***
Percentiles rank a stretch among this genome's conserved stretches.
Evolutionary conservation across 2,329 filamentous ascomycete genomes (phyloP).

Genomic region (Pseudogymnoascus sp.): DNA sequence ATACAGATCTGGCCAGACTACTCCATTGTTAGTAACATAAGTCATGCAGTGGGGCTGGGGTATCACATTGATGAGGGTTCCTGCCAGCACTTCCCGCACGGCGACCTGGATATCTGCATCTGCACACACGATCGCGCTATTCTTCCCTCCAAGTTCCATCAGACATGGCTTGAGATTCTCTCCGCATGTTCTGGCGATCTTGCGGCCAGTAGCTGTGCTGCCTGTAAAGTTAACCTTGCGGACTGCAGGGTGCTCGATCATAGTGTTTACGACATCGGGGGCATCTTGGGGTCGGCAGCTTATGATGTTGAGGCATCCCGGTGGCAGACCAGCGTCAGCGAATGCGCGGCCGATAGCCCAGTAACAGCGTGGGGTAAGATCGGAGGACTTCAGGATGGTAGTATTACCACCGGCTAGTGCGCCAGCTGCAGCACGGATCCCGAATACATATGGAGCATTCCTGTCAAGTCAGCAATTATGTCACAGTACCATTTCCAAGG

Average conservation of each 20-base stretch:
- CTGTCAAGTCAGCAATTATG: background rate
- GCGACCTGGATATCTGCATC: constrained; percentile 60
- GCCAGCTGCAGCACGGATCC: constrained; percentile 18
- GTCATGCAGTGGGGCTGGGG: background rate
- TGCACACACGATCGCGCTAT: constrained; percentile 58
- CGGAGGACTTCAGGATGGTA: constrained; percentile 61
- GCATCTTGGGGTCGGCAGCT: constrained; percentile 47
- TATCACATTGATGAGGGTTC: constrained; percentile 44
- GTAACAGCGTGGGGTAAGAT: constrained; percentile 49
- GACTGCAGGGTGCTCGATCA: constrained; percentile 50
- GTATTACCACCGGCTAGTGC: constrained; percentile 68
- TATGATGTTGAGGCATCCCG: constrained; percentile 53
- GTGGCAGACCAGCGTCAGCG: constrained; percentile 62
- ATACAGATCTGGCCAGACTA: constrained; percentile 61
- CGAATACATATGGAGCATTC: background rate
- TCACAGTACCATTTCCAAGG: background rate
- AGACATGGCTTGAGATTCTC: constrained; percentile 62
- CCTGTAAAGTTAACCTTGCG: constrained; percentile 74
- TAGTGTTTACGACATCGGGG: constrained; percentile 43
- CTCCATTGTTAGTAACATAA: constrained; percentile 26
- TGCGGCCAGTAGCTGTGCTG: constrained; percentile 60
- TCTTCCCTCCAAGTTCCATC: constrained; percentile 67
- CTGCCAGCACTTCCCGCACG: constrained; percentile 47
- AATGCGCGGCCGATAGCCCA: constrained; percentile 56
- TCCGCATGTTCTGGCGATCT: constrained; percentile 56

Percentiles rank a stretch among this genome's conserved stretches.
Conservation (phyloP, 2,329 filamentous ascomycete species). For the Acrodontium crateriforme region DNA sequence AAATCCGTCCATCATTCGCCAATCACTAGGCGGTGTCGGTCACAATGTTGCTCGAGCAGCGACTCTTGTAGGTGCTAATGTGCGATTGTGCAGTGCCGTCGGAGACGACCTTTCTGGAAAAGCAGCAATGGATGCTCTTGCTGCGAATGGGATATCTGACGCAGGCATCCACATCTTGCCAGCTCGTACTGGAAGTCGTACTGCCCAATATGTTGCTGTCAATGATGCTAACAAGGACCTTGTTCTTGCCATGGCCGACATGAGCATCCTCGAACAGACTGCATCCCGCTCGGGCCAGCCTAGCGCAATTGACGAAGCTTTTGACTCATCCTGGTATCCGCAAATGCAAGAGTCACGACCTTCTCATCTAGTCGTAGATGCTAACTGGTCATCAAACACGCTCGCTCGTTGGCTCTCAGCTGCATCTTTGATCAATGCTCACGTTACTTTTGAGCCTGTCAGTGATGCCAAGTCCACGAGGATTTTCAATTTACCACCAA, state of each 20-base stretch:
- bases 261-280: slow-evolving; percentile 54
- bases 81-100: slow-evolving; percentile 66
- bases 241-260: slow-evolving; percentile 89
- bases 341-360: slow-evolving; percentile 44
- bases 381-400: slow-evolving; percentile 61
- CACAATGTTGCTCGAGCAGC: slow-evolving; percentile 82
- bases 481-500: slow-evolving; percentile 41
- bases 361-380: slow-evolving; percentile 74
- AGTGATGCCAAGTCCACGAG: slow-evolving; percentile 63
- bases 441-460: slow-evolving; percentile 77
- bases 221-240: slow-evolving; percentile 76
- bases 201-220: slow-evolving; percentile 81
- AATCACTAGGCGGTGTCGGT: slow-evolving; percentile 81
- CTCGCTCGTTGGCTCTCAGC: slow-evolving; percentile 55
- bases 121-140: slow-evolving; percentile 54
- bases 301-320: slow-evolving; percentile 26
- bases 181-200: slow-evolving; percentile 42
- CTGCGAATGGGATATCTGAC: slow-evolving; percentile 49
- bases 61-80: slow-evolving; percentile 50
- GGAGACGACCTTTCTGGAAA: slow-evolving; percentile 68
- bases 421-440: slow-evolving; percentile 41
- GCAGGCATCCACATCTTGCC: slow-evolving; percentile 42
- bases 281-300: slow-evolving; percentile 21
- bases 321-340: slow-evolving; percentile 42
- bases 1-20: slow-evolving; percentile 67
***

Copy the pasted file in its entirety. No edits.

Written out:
Percentiles rank a stretch among this genome's conserved stretches.
Evolutionary conservation across 2,329 filamentous ascomycete genomes (phyloP).

Genomic region (Pseudogymnoascus sp.): DNA sequence ATACAGATCTGGCCAGACTACTCCATTGTTAGTAACATAAGTCATGCAGTGGGGCTGGGGTATCACATTGATGAGGGTTCCTGCCAGCACTTCCCGCACGGCGACCTGGATATCTGCATCTGCACACACGATCGCGCTATTCTTCCCTCCAAGTTCCATCAGACATGGCTTGAGATTCTCTCCGCATGTTCTGGCGATCTTGCGGCCAGTAGCTGTGCTGCCTGTAAAGTTAACCTTGCGGACTGCAGGGTGCTCGATCATAGTGTTTACGACATCGGGGGCATCTTGGGGTCGGCAGCTTATGATGTTGAGGCATCCCGGTGGCAGACCAGCGTCAGCGAATGCGCGGCCGATAGCCCAGTAACAGCGTGGGGTAAGATCGGAGGACTTCAGGATGGTAGTATTACCACCGGCTAGTGCGCCAGCTGCAGCACGGATCCCGAATACATATGGAGCATTCCTGTCAAGTCAGCAATTATGTCACAGTACCATTTCCAAGG

Average conservation of each 20-base stretch:
- CTGTCAAGTCAGCAATTATG: background rate
- GCGACCTGGATATCTGCATC: constrained; percentile 60
- GCCAGCTGCAGCACGGATCC: constrained; percentile 18
- GTCATGCAGTGGGGCTGGGG: background rate
- TGCACACACGATCGCGCTAT: constrained; percentile 58
- CGGAGGACTTCAGGATGGTA: constrained; percentile 61
- GCATCTTGGGGTCGGCAGCT: constrained; percentile 47
- TATCACATTGATGAGGGTTC: constrained; percentile 44
- GTAACAGCGTGGGGTAAGAT: constrained; percentile 49
- GACTGCAGGGTGCTCGATCA: constrained; percentile 50
- GTATTACCACCGGCTAGTGC: constrained; percentile 68
- TATGATGTTGAGGCATCCCG: constrained; percentile 53
- GTGGCAGACCAGCGTCAGCG: constrained; percentile 62
- ATACAGATCTGGCCAGACTA: constrained; percentile 61
- CGAATACATATGGAGCATTC: background rate
- TCACAGTACCATTTCCAAGG: background rate
- AGACATGGCTTGAGATTCTC: constrained; percentile 62
- CCTGTAAAGTTAACCTTGCG: constrained; percentile 74
- TAGTGTTTACGACATCGGGG: constrained; percentile 43
- CTCCATTGTTAGTAACATAA: constrained; percentile 26
- TGCGGCCAGTAGCTGTGCTG: constrained; percentile 60
- TCTTCCCTCCAAGTTCCATC: constrained; percentile 67
- CTGCCAGCACTTCCCGCACG: constrained; percentile 47
- AATGCGCGGCCGATAGCCCA: constrained; percentile 56
- TCCGCATGTTCTGGCGATCT: constrained; percentile 56

Percentiles rank a stretch among this genome's conserved stretches.
Conservation (phyloP, 2,329 filamentous ascomycete species). For the Acrodontium crateriforme region DNA sequence AAATCCGTCCATCATTCGCCAATCACTAGGCGGTGTCGGTCACAATGTTGCTCGAGCAGCGACTCTTGTAGGTGCTAATGTGCGATTGTGCAGTGCCGTCGGAGACGACCTTTCTGGAAAAGCAGCAATGGATGCTCTTGCTGCGAATGGGATATCTGACGCAGGCATCCACATCTTGCCAGCTCGTACTGGAAGTCGTACTGCCCAATATGTTGCTGTCAATGATGCTAACAAGGACCTTGTTCTTGCCATGGCCGACATGAGCATCCTCGAACAGACTGCATCCCGCTCGGGCCAGCCTAGCGCAATTGACGAAGCTTTTGACTCATCCTGGTATCCGCAAATGCAAGAGTCACGACCTTCTCATCTAGTCGTAGATGCTAACTGGTCATCAAACACGCTCGCTCGTTGGCTCTCAGCTGCATCTTTGATCAATGCTCACGTTACTTTTGAGCCTGTCAGTGATGCCAAGTCCACGAGGATTTTCAATTTACCACCAA, state of each 20-base stretch:
- bases 261-280: slow-evolving; percentile 54
- bases 81-100: slow-evolving; percentile 66
- bases 241-260: slow-evolving; percentile 89
- bases 341-360: slow-evolving; percentile 44
- bases 381-400: slow-evolving; percentile 61
- CACAATGTTGCTCGAGCAGC: slow-evolving; percentile 82
- bases 481-500: slow-evolving; percentile 41
- bases 361-380: slow-evolving; percentile 74
- AGTGATGCCAAGTCCACGAG: slow-evolving; percentile 63
- bases 441-460: slow-evolving; percentile 77
- bases 221-240: slow-evolving; percentile 76
- bases 201-220: slow-evolving; percentile 81
- AATCACTAGGCGGTGTCGGT: slow-evolving; percentile 81
- CTCGCTCGTTGGCTCTCAGC: slow-evolving; percentile 55
- bases 121-140: slow-evolving; percentile 54
- bases 301-320: slow-evolving; percentile 26
- bases 181-200: slow-evolving; percentile 42
- CTGCGAATGGGATATCTGAC: slow-evolving; percentile 49
- bases 61-80: slow-evolving; percentile 50
- GGAGACGACCTTTCTGGAAA: slow-evolving; percentile 68
- bases 421-440: slow-evolving; percentile 41
- GCAGGCATCCACATCTTGCC: slow-evolving; percentile 42
- bases 281-300: slow-evolving; percentile 21
- bases 321-340: slow-evolving; percentile 42
- bases 1-20: slow-evolving; percentile 67